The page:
All right everyone, we're about to discuss a hockey fight, so I need you to put on your level heads. There's going to be talk of league office discipline, and a bit about the culture of enforcers, and maybe even a mention of concussions. These are topics that cause otherwise normal individuals to lose their minds, so we don't need hotheads, or meatheads, just a level head. Okay? Okay.
The Penguins and Capitals genuinely dislike each other. So when Washington's Jay Beagle got whacked from behind, he whirled and went after Kris Letang, knocking his helmet off. Beagle got whistled for roughing, which is correct. But it's not enough to satisfy the code, so Pittsburgh's on-ice tough guy Arron Asham sought out Beagle to inflict further punishment.
Here's where it gets trickier: Beagle's a scrappy player, but he's not a scrapper. With just a handful of fights in the AHL, he's the last guy who'd want to go toe-to-toe with Asham. The code is supposed to be self-policing: this kind of mismatch isn't supposed to happen. But it obviously wouldn't have without Beagle's dropping the gloves. Even though Asham was clearly the pursuer (and should have taken an instigator penalty—more on that later), and Beagle was so out of his element that he was illegally wearing a visor during a fight, Beagle knew that what he did to Letang warranted a chance at payback. We're not debating the "code" itself. The fact that everyone on the ice knew it, and knew what had to happen, that's enough. Nobody did anything outside the lines of taste or honor.
It was honor that made Beagle drop the gloves, presumably. He could have skated away, refused to fight. But that would have made things worse for himself and teammates later in the game, so he had to face the music right then. Hockey players will always choose their honor over fear of injury, so the league's concussion awareness blitz will only be so effective in the face of an ingrained culture.
So Beagle got his shots in against a passive Asham, who was just noticing Beagle's lack of defense. When Asham decided to strike, one punch, two punches, instant unconsciousness. And as a victorious Asham skated off to the penalty box, he did two things he wishes he could take back: he "waved off" the fight like a boxing referee signaling a knockout, and he made a "go to sleep" gesture straight out of pro wrestling.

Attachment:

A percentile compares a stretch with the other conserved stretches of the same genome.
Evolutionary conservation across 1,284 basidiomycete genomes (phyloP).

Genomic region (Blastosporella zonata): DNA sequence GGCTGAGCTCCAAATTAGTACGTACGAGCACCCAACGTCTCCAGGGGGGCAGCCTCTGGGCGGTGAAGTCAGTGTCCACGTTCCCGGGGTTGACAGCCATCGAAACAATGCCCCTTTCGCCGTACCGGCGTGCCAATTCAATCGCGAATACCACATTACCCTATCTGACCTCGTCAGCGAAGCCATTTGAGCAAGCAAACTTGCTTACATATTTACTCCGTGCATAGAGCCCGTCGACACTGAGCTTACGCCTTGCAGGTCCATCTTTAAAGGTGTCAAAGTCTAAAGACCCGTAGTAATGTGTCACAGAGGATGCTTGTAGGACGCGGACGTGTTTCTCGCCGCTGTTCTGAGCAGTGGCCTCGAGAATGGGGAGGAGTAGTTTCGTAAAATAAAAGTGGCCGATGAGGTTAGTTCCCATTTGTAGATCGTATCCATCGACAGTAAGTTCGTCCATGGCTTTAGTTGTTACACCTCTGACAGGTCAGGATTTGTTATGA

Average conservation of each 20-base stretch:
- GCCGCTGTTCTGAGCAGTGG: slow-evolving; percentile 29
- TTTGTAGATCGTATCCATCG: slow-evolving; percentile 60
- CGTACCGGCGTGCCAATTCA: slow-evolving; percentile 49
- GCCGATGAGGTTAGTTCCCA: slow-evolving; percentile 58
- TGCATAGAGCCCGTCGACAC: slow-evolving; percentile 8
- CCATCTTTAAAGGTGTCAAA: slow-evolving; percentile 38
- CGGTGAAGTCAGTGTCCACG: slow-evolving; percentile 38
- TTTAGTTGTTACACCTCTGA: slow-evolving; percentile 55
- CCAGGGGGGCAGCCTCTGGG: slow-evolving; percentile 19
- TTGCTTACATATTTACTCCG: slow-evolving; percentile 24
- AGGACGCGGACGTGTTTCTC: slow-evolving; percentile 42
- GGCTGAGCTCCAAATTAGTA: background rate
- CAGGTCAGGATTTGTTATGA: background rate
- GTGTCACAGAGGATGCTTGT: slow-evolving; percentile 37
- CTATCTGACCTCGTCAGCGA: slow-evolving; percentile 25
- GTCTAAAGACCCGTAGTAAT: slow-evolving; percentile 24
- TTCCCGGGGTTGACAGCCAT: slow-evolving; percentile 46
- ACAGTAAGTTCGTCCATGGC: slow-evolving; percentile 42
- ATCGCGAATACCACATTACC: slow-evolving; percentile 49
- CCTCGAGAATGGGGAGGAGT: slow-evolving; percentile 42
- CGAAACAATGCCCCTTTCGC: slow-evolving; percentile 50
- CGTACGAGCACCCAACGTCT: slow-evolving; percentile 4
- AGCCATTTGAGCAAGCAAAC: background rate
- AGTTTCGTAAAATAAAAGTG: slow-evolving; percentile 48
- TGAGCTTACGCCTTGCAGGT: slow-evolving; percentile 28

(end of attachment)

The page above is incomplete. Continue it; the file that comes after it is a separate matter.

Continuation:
Here is where the self-righteous place a screengrab of his "go to sleep" taunt next to a scan of an enforcer's CTE-addled brain. But to think Asham was celebrating long-term damage to another player is just asinine. He is a fighter who won a fight. At home, down a goal to a rival, with thousands of fans cheering their heads off for him, he did exactly what he's put on this earth to do: defended a teammate and won it convincingly. "It's called adrenaline," writes Greg Wyshynski. "If you're going to have guys that do that job for a living, you can't expect them a millisecond afterwards to flip the switch off," said Bob McKenzie.
Asham himself couldn't have been more contrite. He gave the dazed Beagle stick taps and applause as he skated off the ice (removing a tooth in the process). After the game, unprompted, he had this to say:
"It's unfortunate the way the fight ended. Obviously I want to win. I don't want to go out there and hurt anyone. My gestures at the end there, I was into the game. It was uncalled for. Classless on my part. I think those guys over there know that I'm not that type of guy to be going off. It was a big game you know. I wanted to get my bench going. Classless move on my part."
What more could you want? Some want a pound of flesh from Asham, in the form of a fine or suspension. Pittsburgh won that battle with no repercussions. Because of Beagle's roughing call (served by Alex Ovechkin), and because Asham wasn't given an instigator penalty, the Penguins went on the power play. They didn't score, but momentum shifted and they tied up the game and salvaged a point. Is that Asham's fault? Discipline czar Brendan Shanahan, who's been entirely transparent in his decisions, ought to release a video saying "This is something that should have been taken care of on-ice. If the officials had applied the instigator rule on Asham (a two-minute minor, and a ten-minute misconduct are both options on the table, although neither are ever invoked these days), both he and his team are punished for his aggression, and this becomes a non-issue." Take care of these things in the game, and there's no need to drag them out in the media for days afterward.
Are we all set? Good, you can remove your level head now and move on to the debate over whether fighting belongs in hockey at all.